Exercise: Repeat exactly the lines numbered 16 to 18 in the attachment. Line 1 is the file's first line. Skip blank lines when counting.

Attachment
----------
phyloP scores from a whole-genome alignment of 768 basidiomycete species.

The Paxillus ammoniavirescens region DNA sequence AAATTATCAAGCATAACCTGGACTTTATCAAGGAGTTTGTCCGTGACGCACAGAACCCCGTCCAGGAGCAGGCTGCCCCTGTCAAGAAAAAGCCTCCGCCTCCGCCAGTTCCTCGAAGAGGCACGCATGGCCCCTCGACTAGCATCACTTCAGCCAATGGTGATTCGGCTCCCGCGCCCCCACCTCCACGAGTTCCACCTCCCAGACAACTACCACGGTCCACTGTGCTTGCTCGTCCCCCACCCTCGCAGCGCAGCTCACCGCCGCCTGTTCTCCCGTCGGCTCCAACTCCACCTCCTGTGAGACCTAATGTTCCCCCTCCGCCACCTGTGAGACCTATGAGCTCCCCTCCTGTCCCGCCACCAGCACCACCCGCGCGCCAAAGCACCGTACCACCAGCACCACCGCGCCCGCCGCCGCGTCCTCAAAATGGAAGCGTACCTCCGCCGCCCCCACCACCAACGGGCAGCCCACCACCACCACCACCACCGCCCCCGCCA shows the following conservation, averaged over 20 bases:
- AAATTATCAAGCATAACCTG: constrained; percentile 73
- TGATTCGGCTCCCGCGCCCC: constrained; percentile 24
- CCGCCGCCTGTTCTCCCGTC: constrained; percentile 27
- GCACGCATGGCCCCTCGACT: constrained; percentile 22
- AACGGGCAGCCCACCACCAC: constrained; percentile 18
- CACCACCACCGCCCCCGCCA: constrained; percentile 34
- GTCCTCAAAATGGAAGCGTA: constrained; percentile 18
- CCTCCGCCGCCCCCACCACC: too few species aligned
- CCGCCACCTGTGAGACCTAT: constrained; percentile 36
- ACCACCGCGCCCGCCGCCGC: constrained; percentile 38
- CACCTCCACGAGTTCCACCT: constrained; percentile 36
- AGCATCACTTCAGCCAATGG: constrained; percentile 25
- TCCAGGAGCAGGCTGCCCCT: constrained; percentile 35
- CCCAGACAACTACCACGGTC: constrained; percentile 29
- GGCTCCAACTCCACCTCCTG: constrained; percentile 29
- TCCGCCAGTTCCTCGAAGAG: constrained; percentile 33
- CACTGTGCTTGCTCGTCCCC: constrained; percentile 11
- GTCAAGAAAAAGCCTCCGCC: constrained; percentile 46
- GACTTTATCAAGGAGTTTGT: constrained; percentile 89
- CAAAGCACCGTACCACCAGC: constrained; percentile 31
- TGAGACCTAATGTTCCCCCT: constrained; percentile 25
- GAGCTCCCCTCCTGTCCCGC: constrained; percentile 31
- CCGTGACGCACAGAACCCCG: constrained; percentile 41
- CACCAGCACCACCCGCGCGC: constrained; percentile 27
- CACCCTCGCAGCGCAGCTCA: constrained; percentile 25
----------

- CCCAGACAACTACCACGGTC: constrained; percentile 29
- GGCTCCAACTCCACCTCCTG: constrained; percentile 29
- TCCGCCAGTTCCTCGAAGAG: constrained; percentile 33